bt_dabble_test.ino and upload it. In the Dabble app, press the connect icon, scroll up/down the list to find and select the name you assigned to the Bluetooth module in the previous step. If the connection succeeds, the led on the Bluetooth module will now be on (if it blinks, it is not connected). Press the buttons of the Gamepad controller: the led on the EVShield should change color for each key and commands show up in the Serial Monitor.
You might notice that not all keys of the Gamepad work. That is because they will not be used for controlling the car.
4. Assemble the parts from step 1-3
Assemble the three parts. First remove the grey pieces that hold the battery pack in place and slide the bluetooth module to the side (use the black pin to keep it in place). Connect Lego-wires to the motors: connect the two rear driving motors to M1 and M2 of bank A of the EVShield. Connect the front steering motor to M1 of bank B.
Install the sketch
rover_bt_dabble.ino and upload it. Disconnect the USB cable. If you did not insert batteries yet, gently remove the EVShield backpack and insert batteries into the battery holder. Start the Dabble app on your phone, connect and use the Gamepad controller to drive the car.
Tip: keep tests running on batteries short, as driving motors will drain the batteries quickly. You can also do basic testing with USB cable connected (and batteries removed/disconnected).
Check if going forward and backward and steering works properly. If not, check the hint in the comments of the Arduino sketch, eg. to fix the direction in which the car moves. Study the code of the sketch, can you figure out which keys of the gamepad control which functions of the car? Hint: study the
To optimize steering, you can adjust the values of the variables
// car dimension related). Measure the car’s rear track and car’s wheelbase and assign the values (in mm) to these variables (ruler and tape measure are available from the teacher):
6. Add top bar with Ultrasonic sensor
Add top bar to car
Connect Ultrasonic sensor to EVShield
Get 4 female-female jumper wires and the Ultrasonic sensor. Connect the wires to the servo connector at the back of the EVShield. To do this, temporary remove all wires from the EVShield, to easily access the pins of the servo header. Tip: take a photo of the wires of the Bluetooth connector, so you can quickly re-attach them later.
We will connect the wires to the servo-headers of the shield which are at the back (the bottom). The servo-headers have one row of pins connected to pins 3, 5, 6, 9 10, and 11 of the Arduino, and a row connected to GND (-) and a row connected to VCC (+), which gets 5V if a power source is connected directly to the shield (eg. a battery pack). Power via USB cable is not sufficient (the output will not be 5V!). Connect the ultrasonic sensor using female-female jumper cables to the servo pins as indicated:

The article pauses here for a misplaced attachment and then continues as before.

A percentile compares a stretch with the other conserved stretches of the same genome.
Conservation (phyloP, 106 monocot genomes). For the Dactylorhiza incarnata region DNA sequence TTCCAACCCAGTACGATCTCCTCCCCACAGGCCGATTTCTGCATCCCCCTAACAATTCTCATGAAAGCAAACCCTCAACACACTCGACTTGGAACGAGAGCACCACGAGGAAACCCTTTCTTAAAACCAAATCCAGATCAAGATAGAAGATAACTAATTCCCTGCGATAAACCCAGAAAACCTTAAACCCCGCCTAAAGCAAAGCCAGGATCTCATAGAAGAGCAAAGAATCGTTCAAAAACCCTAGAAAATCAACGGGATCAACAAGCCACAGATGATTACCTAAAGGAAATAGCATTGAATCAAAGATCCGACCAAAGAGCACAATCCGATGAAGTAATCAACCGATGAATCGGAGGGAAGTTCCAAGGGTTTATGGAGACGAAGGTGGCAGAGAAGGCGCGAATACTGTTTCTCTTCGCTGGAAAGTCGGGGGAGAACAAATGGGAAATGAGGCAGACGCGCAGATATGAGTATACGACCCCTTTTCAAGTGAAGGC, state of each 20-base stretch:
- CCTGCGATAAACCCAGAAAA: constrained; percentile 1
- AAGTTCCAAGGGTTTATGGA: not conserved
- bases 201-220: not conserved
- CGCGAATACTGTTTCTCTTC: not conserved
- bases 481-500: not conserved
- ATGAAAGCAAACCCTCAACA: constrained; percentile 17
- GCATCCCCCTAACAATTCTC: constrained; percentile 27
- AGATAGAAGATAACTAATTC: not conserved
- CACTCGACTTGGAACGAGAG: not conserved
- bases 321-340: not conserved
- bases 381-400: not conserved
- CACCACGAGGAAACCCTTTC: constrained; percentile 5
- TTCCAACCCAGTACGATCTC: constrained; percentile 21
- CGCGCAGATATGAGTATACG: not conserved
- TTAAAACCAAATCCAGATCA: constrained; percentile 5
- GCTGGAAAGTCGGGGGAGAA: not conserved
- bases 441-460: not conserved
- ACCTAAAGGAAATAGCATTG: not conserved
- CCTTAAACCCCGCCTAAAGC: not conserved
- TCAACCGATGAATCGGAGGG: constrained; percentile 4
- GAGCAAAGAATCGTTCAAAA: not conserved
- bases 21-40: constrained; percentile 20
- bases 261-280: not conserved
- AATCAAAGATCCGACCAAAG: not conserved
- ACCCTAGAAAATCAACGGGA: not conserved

Power the EVShield with batteries and connect the Arduino with the USB cable to your computer. Now upload this test sketch
ultrasonic_sensor_HC-SR04_newping.ino to see if the sensor works. You should see the distance measured in the Serial Monitor. Remove one battery from the pack to save power.
Make enclosure for Ultrasonic sensor
Make the enclosure for the Ultrasonic sensor and attach it to the top bar:
Test: stop when obstacle detected
Re-insert the battery. Run this sketch
rover_bt_dabble_ultrasonic.ino to test the car: does it stop when moving forward and distance < 30 cm?
Can you find the code which checks this condition?
7. Improve the car
If you are doing a practical session and you have some time left, here are some things you can improve.
Mechanics: Like the dune buggy, you could add seats and bars to make it look more like a buggy. An example:
Let’s make it smarter. You could add:
A ‘horn’ (buzzer) which warns objects that are too close (but not that close that it stops, eg. distance < 100 cm).
A color sensor which makes the car make sounds as the car drives over colored tiles, or make it follow a colored line on the floor.
A (joystick) controller to manually operate it (that’s actually -less smart- ;-). You can borrow the joystick from your teacher.
A display, which for instance displays status-information and speed from the car.
Add a bumper
A way to make the car ‘behave’ better in situations with obstacles and without remote (or proper) control, is to add a bumper. To detect whether it bumped into something, we use a touch sensor behind the bumper. The way the shown bumper is made is just one of many possible ways this can be done.
Because of the way the front steering mechanism is build, the touch sensor has to be mounted slightly off-center:
Use the images below to build and attach the bumper. First, build the bumper:
Create a fixture and mount the bumper:
Add a rotating ultrasonic sensor
In situations with an obstacle in front of the car, a scan can be done with the ultrasonic sensor to find a direction without obstacles. For this, we can mount an ultrasonic sensor onto a motor. The holder for the ultrasonic sensor was altered slightly: a longer axle was inserted and the sensor was turned upside down.
The resulting version of the Rover car with bumper and rotating ultrasonic sensor:
Arduino libraries used: